This book will shock and push buttons. Nora has sex with fifteen-year-old Michael. She did not know his age at the time. He had problems. Nora does a charitable service and "cures" him by inflicting pain while she has sex with him. He's now healthier, happier, and grateful. Soren is a Jesuit Priest who had a sexual relationship with Nora for many years while he continued as a priest.
Kindle count story length: 8451 (642 KB). Swearing language: strong, including religious swear words. Sexual language: strong. Number of sex and/or bondage pain scenes: about 20. Setting: current day New York City, NY. Copyright: 2012. Genre: erotic fiction.
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Showing 1-5 of 5 posts in this discussion
Initial post: Jun 6, 2012 3:44:40 PM PDT
E. Jensen says:
I respect your opinion, but you really flooded this review with tons of spoilers and "shockers" in the book that people who haven't read the book shouldn't know. The incident with Michael--who Soren really is in day-to-day life--these are all things you listed as non-spoilers but they're huge spoilers as you read. I happened to enjoy this book a lot (and you have every right not to share that view), but I'm glad I finished the book BEFORE reading your review.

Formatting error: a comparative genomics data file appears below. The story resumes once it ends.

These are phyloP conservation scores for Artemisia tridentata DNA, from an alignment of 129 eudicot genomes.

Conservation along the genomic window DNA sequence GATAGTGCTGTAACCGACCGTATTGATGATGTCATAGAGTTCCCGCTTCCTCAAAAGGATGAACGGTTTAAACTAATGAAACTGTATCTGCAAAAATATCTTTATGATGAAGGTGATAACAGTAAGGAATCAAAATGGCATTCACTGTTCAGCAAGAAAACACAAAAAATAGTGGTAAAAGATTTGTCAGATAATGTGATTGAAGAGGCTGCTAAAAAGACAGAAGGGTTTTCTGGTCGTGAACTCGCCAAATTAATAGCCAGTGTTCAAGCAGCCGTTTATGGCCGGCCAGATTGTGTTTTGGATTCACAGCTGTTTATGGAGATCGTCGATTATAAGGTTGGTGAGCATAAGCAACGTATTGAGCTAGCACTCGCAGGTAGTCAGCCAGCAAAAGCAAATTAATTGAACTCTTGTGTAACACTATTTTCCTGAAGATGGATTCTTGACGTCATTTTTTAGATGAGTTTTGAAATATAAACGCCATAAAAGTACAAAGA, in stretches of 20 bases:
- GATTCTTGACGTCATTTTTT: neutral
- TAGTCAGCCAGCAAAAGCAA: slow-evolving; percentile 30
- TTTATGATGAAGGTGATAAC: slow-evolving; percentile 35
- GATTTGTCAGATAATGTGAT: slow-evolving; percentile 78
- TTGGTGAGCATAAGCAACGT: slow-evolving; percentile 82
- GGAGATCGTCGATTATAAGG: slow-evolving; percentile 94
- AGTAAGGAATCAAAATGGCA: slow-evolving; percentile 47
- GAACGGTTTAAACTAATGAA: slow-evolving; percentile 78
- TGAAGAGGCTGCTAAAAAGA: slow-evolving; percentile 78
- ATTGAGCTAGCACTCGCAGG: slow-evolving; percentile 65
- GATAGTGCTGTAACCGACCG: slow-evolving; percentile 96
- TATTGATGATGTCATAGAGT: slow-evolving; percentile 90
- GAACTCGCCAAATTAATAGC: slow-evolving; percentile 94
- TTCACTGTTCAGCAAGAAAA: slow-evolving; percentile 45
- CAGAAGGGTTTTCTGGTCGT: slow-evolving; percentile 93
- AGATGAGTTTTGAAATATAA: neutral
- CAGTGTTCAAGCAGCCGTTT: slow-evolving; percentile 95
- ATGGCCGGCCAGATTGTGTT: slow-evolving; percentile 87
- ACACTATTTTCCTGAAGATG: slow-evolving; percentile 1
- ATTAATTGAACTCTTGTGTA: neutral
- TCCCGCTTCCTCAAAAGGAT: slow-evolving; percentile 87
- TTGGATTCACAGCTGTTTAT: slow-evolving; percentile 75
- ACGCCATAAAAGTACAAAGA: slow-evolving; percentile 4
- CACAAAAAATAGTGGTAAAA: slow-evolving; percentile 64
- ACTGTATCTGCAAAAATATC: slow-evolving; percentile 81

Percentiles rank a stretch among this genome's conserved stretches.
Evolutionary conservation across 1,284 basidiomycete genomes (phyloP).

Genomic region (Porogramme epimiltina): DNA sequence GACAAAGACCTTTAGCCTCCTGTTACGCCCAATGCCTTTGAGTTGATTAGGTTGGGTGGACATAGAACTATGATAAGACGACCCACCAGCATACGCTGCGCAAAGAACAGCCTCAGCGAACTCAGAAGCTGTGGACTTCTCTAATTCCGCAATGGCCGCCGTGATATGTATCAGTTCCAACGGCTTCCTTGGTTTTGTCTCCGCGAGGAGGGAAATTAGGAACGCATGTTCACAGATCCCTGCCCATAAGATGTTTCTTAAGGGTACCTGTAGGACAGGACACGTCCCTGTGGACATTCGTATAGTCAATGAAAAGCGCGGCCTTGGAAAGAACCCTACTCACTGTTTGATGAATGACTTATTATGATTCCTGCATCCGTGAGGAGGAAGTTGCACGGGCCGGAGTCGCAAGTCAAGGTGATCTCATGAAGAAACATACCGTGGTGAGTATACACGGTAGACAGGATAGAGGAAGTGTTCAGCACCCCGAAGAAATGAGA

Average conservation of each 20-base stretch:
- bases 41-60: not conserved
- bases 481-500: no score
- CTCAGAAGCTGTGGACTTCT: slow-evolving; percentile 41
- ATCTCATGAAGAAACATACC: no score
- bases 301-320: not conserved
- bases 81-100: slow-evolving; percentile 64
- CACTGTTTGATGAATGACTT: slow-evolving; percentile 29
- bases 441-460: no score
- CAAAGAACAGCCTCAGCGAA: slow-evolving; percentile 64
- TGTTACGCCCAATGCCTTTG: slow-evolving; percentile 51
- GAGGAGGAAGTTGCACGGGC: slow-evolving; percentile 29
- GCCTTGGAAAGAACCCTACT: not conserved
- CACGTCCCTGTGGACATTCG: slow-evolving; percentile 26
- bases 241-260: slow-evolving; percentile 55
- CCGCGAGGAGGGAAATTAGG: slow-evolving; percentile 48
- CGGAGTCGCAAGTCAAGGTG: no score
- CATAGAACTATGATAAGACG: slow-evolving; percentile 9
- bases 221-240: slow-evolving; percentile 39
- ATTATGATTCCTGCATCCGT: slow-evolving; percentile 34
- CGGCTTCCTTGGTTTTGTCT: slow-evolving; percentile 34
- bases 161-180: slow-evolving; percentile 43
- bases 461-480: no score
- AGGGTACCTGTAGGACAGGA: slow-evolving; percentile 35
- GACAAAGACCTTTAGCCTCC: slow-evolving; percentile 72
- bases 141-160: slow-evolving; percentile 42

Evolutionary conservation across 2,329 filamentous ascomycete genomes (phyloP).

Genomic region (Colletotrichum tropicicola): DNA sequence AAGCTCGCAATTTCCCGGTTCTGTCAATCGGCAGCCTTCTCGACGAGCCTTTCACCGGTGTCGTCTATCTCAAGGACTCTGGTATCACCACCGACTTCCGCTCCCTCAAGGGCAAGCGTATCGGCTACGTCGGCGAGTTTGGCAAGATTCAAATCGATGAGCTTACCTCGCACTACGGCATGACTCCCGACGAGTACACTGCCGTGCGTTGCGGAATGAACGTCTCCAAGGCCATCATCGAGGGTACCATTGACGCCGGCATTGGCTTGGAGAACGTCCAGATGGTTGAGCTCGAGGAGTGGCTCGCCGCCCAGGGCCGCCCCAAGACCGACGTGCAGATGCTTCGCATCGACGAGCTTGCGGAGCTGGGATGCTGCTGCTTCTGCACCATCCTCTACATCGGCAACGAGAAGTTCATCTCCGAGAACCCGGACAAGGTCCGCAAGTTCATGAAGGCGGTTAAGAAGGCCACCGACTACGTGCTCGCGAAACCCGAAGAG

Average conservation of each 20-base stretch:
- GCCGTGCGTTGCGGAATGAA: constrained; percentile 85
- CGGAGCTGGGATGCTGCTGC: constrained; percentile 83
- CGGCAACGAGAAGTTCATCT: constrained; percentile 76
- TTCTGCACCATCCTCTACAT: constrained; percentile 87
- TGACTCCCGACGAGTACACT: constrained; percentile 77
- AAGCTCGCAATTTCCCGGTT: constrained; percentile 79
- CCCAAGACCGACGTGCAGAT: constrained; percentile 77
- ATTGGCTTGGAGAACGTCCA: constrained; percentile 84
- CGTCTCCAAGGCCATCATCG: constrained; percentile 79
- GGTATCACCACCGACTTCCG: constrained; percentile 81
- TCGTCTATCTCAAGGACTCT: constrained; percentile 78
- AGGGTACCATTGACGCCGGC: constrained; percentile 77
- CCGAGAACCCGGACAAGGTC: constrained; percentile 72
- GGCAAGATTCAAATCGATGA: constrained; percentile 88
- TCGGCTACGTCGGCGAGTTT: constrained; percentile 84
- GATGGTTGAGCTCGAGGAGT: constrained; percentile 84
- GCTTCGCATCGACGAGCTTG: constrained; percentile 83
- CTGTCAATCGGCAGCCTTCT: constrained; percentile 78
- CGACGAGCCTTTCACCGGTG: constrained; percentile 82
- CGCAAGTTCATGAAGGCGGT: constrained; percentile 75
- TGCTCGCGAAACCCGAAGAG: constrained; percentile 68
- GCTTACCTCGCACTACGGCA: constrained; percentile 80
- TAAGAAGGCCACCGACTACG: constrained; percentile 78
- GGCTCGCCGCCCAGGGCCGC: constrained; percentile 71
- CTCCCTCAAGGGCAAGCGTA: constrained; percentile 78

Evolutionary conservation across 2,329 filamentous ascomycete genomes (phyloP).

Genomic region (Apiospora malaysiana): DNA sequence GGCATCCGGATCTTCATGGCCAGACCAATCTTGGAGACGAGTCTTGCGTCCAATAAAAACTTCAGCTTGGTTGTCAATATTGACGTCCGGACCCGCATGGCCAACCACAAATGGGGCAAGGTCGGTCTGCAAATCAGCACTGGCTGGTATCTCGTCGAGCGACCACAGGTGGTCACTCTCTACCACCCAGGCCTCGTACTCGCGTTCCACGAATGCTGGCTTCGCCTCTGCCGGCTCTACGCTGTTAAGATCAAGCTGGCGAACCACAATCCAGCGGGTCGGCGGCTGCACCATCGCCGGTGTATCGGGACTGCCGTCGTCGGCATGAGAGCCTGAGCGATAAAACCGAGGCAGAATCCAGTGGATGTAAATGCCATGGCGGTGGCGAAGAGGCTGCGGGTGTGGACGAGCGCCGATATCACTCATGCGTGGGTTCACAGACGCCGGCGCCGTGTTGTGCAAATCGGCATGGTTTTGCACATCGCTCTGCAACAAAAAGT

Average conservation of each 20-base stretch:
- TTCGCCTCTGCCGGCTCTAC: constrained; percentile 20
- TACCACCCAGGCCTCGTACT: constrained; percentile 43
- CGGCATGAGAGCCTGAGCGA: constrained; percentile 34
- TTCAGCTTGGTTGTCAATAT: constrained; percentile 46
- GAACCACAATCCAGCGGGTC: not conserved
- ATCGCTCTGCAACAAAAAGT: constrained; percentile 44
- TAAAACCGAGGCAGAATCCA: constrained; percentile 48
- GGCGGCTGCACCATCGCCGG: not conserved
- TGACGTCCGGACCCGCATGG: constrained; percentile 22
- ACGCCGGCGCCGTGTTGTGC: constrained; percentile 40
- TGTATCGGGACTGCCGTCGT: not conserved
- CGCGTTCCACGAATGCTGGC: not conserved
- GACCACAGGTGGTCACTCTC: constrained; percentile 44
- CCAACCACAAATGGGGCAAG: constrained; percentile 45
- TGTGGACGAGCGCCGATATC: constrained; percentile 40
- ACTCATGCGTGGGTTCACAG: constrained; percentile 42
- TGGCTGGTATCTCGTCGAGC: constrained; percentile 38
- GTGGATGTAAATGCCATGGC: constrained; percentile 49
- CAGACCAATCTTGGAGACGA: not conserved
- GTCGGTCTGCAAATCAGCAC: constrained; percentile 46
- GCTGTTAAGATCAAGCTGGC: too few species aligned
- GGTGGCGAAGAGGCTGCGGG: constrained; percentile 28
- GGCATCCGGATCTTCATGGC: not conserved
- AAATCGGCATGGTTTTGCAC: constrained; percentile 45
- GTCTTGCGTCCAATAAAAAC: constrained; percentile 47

In reply to an earlier post on Jun 7, 2012 3:47:38 AM PDT
Thank you for your suggestion. It's a good one. I changed the review.
In reply to an earlier post on Jun 13, 2012 8:17:17 PM PDT